Susan Crawford of Susan Crawford Vintage joins me this week and we take a journey through the past three years since Ep55. In that episode, Susan talked about the Pubslush (crowdfunded publishing) campaign she was undertaking to print pre-orders of the book. She also described at length, the painstaking process she had been through the research and create the Vintage Shetland Project.
Podcast Episode Trailer
This involved researching at length pieces in the Shetland Museum archives, along with the stories of the people behind the pieces. It is a social and historical exploration of the Shetland Islands and beyond, as the stories stretch far away from those shores. A computer program was written to record each stitch of each project meticulously, and these details were used to create patterns to recreate these pieces in the modern day, in a range of sizes, for men and women. You can hear the full story of this here, along with more about Susan and her journey to becoming a knitting historian, writer and knitwear designer.
The Vintage Shetland Project
The Vintage Shetland Project was officially published in February 2018. The culmination of 8 years of painstaking work, the book is an absolute triumph, both as an academic work, but also as Susan was diagnosed with aggressive breast cancer just prior to the original planned publication date.
To quote from the blurb on the Vintage Shetland Project book:
Fashion & social history intertwine in the Vintage Shetland Project as Susan Crawford recreates & explores cherished pieces from Shetland’s rich knitting heritage.The Vintage Shetland Project, is the culmination of eight years of hard work and personal determination. Inspired by the patterns and colours of Shetland knitting, the fashion historian, author, designer and publisher Susan Crawford began a journey into the rich heritage of Shetland knitwear, and in particular the pieces held in the Shetland Museum archive. With the help of Dr Carol Christiansen, the museum’s curator, Susan undertook the task of carefully selecting the most stunning and original designs from the 1920s to the 1950s, transcribed them stitch by stitch, and has here recreated them for the modern knitter, in stunning detail and a range of sizes for women and men. In combination with the collection of 27 comprehensive patterns for garments and accessories are carefully researched essays exploring the stories behind each piece and honouring their creators – some famous, some forgotten. Photographed by Susan on the island of Vaila, situated off the west coast of Shetland, this book also celebrates the untameable beauty of Shetland itself. Compiled with Susan’s trademark attention to detail, this book is a fabulous treasury of Shetland knitting design and a valuable insight into its textile traditions. It offers you the chance to delve into a fascinating era for knitwear design and to bring it to life in stitch-perfect vintage style.
The meticulously written patterns showcase Susan’s new yarn range, Fenella, created specifically to enable you, the knitter, to perfectly recreate these unique museum pieces. Made using 100% British wool, grown, spun and dyed in Britain, in a range of 26 colours carefully chosen to emulate the shades found in the original vintage pieces.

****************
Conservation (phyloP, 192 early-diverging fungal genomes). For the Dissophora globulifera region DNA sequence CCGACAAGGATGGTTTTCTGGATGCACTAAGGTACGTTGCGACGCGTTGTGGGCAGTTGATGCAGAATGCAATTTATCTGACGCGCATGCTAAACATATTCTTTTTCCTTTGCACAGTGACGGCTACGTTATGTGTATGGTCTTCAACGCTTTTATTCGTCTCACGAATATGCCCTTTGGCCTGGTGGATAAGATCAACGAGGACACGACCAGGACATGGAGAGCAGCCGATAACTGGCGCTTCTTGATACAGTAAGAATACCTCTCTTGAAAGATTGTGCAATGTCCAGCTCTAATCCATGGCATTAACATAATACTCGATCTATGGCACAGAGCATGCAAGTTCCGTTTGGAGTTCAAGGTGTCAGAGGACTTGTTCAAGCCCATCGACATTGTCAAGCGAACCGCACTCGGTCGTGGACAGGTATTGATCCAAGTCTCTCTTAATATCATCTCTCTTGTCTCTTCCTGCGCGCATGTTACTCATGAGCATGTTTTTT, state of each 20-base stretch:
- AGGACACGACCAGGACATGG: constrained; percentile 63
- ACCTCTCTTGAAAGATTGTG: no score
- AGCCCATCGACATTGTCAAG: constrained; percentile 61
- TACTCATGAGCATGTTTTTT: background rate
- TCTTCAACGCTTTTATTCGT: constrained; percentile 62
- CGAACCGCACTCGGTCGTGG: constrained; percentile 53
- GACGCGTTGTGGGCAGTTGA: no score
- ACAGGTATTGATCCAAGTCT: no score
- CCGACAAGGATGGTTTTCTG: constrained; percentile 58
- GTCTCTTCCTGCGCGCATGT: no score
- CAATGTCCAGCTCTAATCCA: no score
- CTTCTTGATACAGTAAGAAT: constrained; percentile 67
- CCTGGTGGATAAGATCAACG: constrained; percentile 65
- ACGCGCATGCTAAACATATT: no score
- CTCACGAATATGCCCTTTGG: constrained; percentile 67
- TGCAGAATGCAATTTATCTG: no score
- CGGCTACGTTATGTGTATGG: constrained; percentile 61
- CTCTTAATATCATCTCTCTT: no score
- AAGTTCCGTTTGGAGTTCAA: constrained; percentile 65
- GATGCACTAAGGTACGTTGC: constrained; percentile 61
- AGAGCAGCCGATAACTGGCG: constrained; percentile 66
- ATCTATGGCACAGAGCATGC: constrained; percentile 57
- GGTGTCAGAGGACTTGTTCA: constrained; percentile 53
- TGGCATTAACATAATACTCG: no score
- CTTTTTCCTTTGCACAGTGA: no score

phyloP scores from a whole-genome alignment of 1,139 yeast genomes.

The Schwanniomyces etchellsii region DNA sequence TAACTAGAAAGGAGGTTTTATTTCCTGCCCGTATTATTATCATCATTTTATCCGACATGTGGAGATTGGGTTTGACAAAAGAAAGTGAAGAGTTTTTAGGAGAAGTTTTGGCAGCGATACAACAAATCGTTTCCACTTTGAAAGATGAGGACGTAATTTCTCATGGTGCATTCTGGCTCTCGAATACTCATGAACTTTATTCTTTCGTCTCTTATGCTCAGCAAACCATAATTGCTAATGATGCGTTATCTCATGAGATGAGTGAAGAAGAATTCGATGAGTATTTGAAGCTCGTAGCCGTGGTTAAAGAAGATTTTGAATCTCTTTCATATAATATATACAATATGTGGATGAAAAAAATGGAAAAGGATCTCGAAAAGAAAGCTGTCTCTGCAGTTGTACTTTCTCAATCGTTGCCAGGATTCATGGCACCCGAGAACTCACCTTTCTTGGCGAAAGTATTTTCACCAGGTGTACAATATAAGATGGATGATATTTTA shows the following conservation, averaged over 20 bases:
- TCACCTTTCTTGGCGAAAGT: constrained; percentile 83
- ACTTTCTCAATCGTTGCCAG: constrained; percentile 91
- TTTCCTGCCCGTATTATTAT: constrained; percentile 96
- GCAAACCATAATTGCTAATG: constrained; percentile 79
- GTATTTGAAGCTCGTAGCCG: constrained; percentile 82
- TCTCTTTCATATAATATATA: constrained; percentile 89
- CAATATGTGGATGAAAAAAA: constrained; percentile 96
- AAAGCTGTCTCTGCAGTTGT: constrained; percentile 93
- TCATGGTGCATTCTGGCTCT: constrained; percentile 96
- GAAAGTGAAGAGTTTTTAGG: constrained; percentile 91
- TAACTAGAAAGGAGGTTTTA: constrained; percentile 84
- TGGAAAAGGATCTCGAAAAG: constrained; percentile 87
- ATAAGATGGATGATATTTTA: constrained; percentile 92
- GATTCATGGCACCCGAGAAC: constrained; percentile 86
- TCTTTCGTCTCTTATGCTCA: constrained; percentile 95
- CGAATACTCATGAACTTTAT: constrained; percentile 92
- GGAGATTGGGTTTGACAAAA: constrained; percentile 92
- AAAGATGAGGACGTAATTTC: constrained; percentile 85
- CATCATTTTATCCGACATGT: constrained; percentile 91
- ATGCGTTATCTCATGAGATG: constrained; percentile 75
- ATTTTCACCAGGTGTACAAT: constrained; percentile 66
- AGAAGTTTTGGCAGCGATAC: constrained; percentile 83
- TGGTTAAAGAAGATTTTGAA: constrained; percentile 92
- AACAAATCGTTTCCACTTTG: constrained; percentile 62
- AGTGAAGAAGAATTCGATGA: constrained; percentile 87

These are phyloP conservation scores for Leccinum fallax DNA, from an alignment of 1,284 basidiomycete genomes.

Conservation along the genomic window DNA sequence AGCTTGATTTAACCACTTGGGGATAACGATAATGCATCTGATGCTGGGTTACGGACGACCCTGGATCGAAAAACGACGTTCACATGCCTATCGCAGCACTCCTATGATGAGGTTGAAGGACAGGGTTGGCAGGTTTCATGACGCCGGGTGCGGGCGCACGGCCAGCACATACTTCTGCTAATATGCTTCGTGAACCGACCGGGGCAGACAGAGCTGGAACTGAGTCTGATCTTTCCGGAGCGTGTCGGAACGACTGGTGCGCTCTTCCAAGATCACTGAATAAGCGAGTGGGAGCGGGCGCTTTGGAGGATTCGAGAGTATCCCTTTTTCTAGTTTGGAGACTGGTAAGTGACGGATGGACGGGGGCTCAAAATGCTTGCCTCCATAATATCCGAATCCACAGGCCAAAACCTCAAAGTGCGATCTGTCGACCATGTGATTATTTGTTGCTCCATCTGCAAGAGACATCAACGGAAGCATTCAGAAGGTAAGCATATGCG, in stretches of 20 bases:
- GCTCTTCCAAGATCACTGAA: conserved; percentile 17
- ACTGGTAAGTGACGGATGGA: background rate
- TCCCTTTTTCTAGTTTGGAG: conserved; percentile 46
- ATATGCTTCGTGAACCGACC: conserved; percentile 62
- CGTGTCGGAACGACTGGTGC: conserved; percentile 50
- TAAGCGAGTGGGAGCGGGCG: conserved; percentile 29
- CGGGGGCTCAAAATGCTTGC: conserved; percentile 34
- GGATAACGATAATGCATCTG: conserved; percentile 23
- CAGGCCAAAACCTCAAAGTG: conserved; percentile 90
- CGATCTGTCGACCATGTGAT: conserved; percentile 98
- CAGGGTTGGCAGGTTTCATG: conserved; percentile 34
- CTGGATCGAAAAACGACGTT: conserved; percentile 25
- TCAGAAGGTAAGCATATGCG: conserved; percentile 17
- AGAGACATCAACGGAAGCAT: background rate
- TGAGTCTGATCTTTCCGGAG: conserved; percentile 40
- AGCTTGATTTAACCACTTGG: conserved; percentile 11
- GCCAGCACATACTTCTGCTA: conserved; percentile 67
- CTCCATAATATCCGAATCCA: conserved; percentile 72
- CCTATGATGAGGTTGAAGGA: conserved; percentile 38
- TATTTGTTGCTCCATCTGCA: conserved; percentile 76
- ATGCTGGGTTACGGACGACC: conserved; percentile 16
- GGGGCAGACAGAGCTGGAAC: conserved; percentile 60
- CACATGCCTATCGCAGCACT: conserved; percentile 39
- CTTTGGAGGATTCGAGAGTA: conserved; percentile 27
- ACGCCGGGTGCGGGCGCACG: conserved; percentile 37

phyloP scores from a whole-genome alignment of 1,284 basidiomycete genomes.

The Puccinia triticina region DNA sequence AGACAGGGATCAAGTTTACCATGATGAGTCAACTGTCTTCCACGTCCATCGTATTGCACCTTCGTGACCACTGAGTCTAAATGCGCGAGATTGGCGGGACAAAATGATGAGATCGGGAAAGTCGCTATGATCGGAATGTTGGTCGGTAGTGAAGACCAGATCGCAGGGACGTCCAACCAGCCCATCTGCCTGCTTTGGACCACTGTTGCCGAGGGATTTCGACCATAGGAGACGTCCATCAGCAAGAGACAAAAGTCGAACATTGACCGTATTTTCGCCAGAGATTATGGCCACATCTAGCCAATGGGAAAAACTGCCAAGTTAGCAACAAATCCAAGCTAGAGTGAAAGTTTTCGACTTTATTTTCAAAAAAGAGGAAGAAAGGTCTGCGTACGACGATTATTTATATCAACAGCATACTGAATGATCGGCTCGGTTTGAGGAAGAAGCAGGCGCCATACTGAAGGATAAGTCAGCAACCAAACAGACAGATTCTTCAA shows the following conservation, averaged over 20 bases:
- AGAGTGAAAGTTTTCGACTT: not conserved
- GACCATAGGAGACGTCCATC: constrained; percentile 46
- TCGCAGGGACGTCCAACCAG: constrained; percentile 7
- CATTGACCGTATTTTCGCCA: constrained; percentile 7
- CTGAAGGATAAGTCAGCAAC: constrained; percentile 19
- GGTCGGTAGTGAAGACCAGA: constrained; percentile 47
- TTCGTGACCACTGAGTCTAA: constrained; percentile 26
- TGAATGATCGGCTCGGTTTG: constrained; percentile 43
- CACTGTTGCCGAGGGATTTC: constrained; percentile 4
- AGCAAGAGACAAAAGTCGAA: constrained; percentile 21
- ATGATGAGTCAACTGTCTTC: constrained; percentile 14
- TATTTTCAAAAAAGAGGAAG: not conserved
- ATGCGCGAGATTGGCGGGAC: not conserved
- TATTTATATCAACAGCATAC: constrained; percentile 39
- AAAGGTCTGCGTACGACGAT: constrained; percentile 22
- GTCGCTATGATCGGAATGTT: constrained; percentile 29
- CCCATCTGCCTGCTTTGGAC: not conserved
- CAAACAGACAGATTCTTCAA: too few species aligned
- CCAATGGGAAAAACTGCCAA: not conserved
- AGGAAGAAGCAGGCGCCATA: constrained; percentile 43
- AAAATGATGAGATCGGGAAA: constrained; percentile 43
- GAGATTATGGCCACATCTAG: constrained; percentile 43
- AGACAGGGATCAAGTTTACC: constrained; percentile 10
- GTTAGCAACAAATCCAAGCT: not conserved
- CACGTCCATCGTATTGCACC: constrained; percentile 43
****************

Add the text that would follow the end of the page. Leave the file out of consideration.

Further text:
The Vintage Shetland Project is a celebration of stunning design, beautiful knitting and the people of Shetland themselves, during a time of local change, international conflict and revolution in the knitting industry.
In this episode we talk about the realisation of the Vintage Shetland Project into its paper form, and discuss a few of the amazing stories that have come out as a result of this research. This includes a hitherto forgotten knitting historian from 1930, whose work was destined to be lost forever until this project and a daring WW2 pilot, who believed the Fair Isle sweaters knitted by his doting Aunt kept him safe from the Luftwaffe.
The Knocker Jotter
Next, Susan talked about another project, connected to her diagnosis: The Knocker Jotter. Susan was very open about the details of her journey through cancer. The Knocker Jotter was a creative project, that came about with members of her cancer support group, and was very empowering for the women involved. It involved a photoshoot of all the women, as they are following cancer; all the way from undergoing chemotherapy to a full, double mastectomy without reconstruction. These images were combined in The Knocker Jotter.
Susan also created the FUBC kit, which is a shawl kit that was launched to celebrate the end of Susan’s breast cancer treatment. This included two skeins of Ghyll yarn, one of which was a limited edition colour by one of four of her favourite hand dyers, the other undyed, and two different shawl patterns which combined the two colour ways. £15 from the sale of each kit is donated to Cancer Care, which was the charity which helped Susan during her illness.
Future Plans for Monkey Ghyll Farm and Susan Crawford Vintage
Finally we return to the present, with exciting plans for Monkley Ghyll Farm. There are naughty Shetland sheep, retreats, workshops and jam and gin on the horizon. Susan has a vision for turning the farm into a creative sanctuary, and sharing this special location with others.
You can find Susan at http://www.susancrawfordvintage.com
Music for this episode is ‘I Need a Drink’ by Adam and the Walter Boys and is available on iTunes.